The uptake and utilization of glucose and glutamine by cancer cells are markedly higher than by most nontransformed,
normal epithelial and mesenchymal cells. This metabolic shift enables the production of ATP and anabolic
precursors necessary for the synthesis of proteins, lipids and nucleotides required for survival, proliferation and invasiveness.
The observations that certain oncogenic proteins (Ras, c-Myc and HIF-1) and tumor suppressors (p53, PTEN, Rb
and VHL) regulate the expression and activity of several metabolic enzymes have supported their potential as molecular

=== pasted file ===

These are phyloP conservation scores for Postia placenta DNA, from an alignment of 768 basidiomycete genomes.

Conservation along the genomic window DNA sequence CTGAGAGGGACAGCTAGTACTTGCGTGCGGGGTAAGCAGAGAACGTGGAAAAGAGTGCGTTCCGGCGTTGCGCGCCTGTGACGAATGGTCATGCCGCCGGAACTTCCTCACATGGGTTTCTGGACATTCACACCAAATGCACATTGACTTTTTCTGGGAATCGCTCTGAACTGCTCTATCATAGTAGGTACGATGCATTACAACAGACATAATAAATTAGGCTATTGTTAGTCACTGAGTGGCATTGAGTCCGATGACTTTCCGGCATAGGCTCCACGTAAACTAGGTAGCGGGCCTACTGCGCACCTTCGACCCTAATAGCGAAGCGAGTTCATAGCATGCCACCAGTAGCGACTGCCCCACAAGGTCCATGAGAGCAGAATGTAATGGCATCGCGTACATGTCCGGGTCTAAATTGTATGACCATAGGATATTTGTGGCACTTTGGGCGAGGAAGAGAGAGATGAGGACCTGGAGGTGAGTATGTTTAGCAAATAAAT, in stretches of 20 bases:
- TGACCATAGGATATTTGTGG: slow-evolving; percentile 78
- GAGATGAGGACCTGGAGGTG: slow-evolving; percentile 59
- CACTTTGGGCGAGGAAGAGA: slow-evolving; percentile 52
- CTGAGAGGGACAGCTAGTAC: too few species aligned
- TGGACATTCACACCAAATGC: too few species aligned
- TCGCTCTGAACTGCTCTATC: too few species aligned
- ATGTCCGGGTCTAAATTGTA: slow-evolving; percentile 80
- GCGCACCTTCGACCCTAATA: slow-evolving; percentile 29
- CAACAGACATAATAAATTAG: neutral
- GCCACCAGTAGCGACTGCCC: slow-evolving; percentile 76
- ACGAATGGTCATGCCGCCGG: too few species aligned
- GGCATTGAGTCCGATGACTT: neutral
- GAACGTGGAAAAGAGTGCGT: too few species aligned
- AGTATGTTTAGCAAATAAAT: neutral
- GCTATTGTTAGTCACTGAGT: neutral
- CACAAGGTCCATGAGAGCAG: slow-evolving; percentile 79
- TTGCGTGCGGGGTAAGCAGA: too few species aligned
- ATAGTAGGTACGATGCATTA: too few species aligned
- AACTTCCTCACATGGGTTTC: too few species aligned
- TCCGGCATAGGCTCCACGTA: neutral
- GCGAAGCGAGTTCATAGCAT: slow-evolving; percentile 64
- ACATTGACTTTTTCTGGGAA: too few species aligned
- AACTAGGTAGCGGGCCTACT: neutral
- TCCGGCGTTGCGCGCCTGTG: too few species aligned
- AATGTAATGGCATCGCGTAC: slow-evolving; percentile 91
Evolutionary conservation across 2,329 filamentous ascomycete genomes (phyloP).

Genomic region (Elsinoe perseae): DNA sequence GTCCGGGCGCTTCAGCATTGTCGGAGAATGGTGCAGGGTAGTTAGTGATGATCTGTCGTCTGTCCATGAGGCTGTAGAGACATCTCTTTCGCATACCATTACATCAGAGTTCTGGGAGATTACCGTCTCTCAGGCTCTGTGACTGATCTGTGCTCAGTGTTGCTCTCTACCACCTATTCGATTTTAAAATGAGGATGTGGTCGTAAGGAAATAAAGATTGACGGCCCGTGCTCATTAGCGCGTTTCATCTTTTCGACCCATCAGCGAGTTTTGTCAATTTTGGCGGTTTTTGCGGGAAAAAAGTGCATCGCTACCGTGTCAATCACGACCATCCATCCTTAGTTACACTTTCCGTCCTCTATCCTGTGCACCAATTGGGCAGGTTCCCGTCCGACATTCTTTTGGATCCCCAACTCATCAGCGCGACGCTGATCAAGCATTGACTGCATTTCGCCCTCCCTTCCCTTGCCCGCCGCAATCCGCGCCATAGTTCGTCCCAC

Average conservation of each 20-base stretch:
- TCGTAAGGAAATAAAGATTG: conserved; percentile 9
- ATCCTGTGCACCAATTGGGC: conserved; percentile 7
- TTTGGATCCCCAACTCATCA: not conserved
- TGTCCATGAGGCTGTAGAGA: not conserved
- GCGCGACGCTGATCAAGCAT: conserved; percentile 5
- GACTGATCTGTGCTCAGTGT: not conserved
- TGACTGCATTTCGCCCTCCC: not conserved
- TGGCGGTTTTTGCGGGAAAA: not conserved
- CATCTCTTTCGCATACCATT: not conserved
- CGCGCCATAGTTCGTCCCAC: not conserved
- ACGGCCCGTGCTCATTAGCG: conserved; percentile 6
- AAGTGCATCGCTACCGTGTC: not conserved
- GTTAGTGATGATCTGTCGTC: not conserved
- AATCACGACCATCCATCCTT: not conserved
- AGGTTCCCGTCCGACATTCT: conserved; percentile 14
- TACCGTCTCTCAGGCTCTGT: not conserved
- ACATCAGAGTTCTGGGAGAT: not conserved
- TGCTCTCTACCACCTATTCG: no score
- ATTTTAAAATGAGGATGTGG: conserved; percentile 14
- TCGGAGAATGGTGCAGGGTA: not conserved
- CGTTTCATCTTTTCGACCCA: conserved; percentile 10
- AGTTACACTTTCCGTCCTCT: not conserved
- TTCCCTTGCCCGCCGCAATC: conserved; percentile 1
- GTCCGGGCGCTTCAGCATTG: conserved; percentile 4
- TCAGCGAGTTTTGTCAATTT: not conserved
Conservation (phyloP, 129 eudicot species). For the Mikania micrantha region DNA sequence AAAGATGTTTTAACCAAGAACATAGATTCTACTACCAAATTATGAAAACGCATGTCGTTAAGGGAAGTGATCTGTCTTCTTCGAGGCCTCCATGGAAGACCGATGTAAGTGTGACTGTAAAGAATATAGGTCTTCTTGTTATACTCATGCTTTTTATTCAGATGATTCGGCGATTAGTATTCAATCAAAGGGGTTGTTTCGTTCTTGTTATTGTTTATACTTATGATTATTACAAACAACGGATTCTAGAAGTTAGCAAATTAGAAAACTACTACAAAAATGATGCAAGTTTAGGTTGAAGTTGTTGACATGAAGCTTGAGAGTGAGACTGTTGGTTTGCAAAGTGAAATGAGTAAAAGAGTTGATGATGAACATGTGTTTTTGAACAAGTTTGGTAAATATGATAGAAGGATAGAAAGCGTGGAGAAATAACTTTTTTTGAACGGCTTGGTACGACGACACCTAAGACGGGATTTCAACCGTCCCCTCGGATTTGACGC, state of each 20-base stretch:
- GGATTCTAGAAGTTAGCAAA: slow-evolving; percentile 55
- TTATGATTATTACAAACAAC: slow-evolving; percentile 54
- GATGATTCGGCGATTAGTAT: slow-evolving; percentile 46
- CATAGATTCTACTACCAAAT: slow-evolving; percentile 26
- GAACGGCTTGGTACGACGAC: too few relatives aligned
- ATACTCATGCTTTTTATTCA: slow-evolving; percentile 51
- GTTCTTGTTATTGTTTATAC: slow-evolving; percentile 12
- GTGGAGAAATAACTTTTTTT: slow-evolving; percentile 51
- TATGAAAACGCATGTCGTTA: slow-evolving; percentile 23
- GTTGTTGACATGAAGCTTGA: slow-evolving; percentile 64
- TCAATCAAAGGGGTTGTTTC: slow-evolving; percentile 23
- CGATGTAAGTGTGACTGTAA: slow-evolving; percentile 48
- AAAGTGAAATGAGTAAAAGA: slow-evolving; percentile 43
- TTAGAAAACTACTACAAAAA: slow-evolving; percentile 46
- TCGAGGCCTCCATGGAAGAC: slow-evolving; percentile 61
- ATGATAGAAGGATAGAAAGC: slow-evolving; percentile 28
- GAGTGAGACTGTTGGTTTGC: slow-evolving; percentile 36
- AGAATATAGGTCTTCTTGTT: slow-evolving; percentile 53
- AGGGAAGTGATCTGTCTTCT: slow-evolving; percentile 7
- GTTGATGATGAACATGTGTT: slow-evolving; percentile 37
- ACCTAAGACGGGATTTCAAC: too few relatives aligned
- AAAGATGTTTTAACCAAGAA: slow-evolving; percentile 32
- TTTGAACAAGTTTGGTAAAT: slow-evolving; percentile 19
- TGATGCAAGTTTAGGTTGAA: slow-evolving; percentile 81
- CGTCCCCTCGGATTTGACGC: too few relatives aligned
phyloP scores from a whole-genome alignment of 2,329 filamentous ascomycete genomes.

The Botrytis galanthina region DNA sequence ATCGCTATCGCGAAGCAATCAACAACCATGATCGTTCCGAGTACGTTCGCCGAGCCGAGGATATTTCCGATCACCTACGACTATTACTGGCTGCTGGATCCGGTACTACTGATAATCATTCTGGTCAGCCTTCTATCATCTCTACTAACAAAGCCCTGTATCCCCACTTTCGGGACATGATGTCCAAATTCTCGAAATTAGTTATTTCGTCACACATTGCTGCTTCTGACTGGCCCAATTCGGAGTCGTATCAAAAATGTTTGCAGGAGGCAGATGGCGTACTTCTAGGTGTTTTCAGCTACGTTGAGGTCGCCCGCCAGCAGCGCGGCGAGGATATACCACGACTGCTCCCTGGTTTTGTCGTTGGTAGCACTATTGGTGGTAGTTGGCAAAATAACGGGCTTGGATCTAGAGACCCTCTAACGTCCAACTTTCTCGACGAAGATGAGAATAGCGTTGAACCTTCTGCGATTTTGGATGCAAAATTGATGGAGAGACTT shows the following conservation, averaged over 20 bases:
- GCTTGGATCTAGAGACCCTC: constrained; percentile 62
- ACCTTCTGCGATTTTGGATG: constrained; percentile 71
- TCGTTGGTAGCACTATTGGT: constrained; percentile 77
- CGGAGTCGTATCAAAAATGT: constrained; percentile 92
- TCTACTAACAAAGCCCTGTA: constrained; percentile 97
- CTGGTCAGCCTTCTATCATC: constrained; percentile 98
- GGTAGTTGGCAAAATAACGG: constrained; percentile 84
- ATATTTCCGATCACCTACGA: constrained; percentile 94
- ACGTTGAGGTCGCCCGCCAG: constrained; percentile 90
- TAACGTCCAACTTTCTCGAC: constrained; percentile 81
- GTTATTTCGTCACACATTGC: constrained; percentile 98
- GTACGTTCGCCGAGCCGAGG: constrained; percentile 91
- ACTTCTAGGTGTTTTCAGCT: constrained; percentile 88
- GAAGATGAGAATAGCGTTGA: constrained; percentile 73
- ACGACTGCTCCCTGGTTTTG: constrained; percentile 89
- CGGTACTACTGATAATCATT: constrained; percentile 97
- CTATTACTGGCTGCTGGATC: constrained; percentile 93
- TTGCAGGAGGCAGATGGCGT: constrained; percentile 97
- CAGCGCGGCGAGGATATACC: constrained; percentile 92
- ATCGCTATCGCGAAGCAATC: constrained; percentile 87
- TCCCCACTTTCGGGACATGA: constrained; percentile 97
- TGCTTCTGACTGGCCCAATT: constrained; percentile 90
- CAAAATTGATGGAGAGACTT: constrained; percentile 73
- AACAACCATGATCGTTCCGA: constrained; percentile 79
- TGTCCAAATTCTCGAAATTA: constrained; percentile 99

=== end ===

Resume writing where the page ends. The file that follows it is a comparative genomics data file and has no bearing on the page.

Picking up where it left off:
targets for the development of anti-neoplastic agents. Indeed, recent pre-clinical studies have shown that several established
and novel inhibitors of metabolic enzymes exhibit reasonable therapeutic indices when tested in xenograft models
of tumorigenesis. In this review, we will discuss the rationale of targeting metabolic enzymes for the treatment of cancer
and then will describe published pre-clinical and clinical data for several inhibitors of metabolism in cancer.